Betty McManus has combined lifelong interests in music and conflict resolution to provide both professional and volunteer support to a number of nonprofits. A piano major in college, she taught piano privately for many years and performed in chamber music ensembles while living in Washington, DC, Savannah, Georgia, and San Diego, CA, where she now lives with her husband, UCSD Professor Emeritus and pianist Cecil Lytle. They frequently collaborate on musical projects including the production of the annual Lytle Family scholarship concerts that provide funds for graduates of the Preuss School attending Thurgood Marshall College at UCSD. In a second career, after graduating from the University of San Diego School of Law in 1986, she was closely associated for over 20 years with the National Conflict Resolution Center (NCRC, formerly San Diego Mediation Center) as a mediator, board member, director of mediator credentialing, and member of NCRC’s training team in San Diego and abroad, most frequently in Germany and Bulgaria. She became involved with the international student exchange program AFS in her teens when her family hosted several students in their Selma, Alabama home, and at age 16, went to the Netherlands for her senior year in high school. As an adult, she served a total of 15 years on the national AFS-USA Board of Directors. During the academic year, she and her husband divide their time between San Diego and a second home in Tucson, AZ, and spend their summers in Paris, where Mr. Lytle teaches the UCSD Global Seminar course, Jazz in Paris.
Einar Gall has lived in La Jolla since 1993, when he and his wife, Sally, moved to California from New York along with The Neurosciences Institute. He was the Institute’s research director and chief operating officer from its founding in 1981 through its closing in 2017. As an independent non-profit entity, the Institute carried out basic research on brain function in an environment that encouraged interdisciplinary cooperation. It also supported the local arts community by allowing many non-profit performing arts groups to use the Institute’s superb auditorium (now the Auditorium at TSRI) without charge. Einar received his Ph.D. in Life Sciences from The Rockefeller University and continued on its faculty until moving to La Jolla. His own research was in cellular and developmental biology and theoretical neurobiology. He enjoys expedition travel to places with especially interesting natural history; photography; and music both old and new. He has sung with several vocal ensembles. Einar is also on the board of the Athenaeum Music & Arts Library and previously served as its President.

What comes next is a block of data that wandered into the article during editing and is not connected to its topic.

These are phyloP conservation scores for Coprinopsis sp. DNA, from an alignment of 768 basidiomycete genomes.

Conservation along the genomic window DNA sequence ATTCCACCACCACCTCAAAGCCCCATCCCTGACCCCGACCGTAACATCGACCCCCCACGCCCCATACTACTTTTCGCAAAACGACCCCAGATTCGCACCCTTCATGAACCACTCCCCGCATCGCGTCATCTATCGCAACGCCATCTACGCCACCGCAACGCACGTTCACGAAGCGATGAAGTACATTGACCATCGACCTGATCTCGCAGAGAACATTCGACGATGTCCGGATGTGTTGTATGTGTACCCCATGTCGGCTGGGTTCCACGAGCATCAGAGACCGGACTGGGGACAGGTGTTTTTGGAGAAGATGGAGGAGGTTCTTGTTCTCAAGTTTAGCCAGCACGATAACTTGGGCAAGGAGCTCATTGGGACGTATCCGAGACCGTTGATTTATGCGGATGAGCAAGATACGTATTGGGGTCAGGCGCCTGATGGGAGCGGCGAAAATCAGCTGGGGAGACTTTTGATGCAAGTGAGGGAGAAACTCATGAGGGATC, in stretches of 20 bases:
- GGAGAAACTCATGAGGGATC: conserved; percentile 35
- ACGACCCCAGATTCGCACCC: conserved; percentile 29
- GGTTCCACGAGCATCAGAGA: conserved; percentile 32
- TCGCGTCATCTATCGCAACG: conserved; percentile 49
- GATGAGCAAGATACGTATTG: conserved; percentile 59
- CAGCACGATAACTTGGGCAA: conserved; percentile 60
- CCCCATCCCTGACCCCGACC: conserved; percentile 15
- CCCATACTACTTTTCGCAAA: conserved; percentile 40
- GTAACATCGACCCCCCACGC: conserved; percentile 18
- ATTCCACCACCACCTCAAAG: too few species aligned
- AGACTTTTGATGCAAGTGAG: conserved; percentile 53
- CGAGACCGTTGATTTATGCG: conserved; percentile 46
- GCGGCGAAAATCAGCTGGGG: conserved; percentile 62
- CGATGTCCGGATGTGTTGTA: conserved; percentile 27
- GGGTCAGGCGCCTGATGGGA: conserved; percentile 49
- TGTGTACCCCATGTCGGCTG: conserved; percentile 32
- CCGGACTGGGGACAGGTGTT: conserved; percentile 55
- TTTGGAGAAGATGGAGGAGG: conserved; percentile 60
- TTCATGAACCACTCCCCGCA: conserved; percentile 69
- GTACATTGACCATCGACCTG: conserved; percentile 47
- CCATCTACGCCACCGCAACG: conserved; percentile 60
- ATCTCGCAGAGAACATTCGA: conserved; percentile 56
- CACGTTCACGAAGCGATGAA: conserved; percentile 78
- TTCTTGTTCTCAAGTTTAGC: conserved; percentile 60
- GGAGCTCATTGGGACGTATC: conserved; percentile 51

Erica Gamble joined the flute section of the La Jolla Symphony & Chorus in 1998 as an undergraduate student at UC San Diego, where she received a B.S. in Animal Physiology & Neuroscience, a B.A. in Psychology, and a minor in music performance. She currently works as a Marketing Data Strategist at Sharp HealthCare, after having held previous positions in sales and marketing in both semiconductor and healthcare companies in San Diego. Ms. Gamble loves the outdoors and is an active scuba diver and skier. She lives in Bay Park with her husband and two cats.
Pat Finn produces the KPBS Roundtable, a news analysis program airing weekly on both KPBS Radio and TV. After joining KPBS in 1979 from KCET in Los Angeles, she held a variety of positions, including director of advertising and promotion, program director and director of broadcasting. She produced many segments and programs on local history and the arts and was executive producer for the documentary “Los Romeros: The Royal Family of the Guitar,” which aired nationally on PBS. She retired from full-time work in 2006. Pat grew up in the LA area, received a BA in history from USC and a teaching credential from Long Beach State. She taught junior high school for LA Unified for six years. She lives in the Del Mar area.
Jeanne is Professor Emerita in the Department of Computer Science & Engineering at UC San Diego, where she served as Department Chair, Associate Dean of Engineering, and as Associate Vice Chancellor for Faculty Equity. She received her B.A. from New College at Hofstra University, and her Ph.D. from MIT. Prior to joining UC San Diego, she taught at Tufts University and was a Research Staff Member at IBM’s T.J. Watson Research Center. She is a Fellow of the Association for Computing Machinery and the Institute of Electrical and Electronic Engineers, was Athena Pinnacle Educator of the Year, and received the Thomas A. Kanneman Outstanding Service Award. She enjoys hiking, biking, cooking, and playing piano. Currently she is working with a group planning the UCSD Intergenerational Senior Center.
Cathy Funke received a BA in History from the University of Washington, a MS in Special Education, and an Administrative Credential from National University. A retired special education educator and administrator, Ms. Funke taught middle school special education, coordinated special education programs as a Program Specialist for the San Diego Union High School District, and worked as an adjunct professor in teacher credentialing at National University. Shortly after retirement, Ms. Funke joined the LJS&C as a member of the alto section. With a lifelong commitment to children, Ms. Funke developed the project “Love in a Paper Sack”, a bi-annual gifting program for homeless teens in San Diego County in support of the nonprofit organization Stand Up For Kids. Active in Solana Beach Presbyterian Church, Ms. Funke sings in the church choir and serves on the Board of Deacons. A long-time resident of Carlsbad, Ms. Funke also enjoys walking her two labradoodles, spending time with her ever-expanding family and traveling.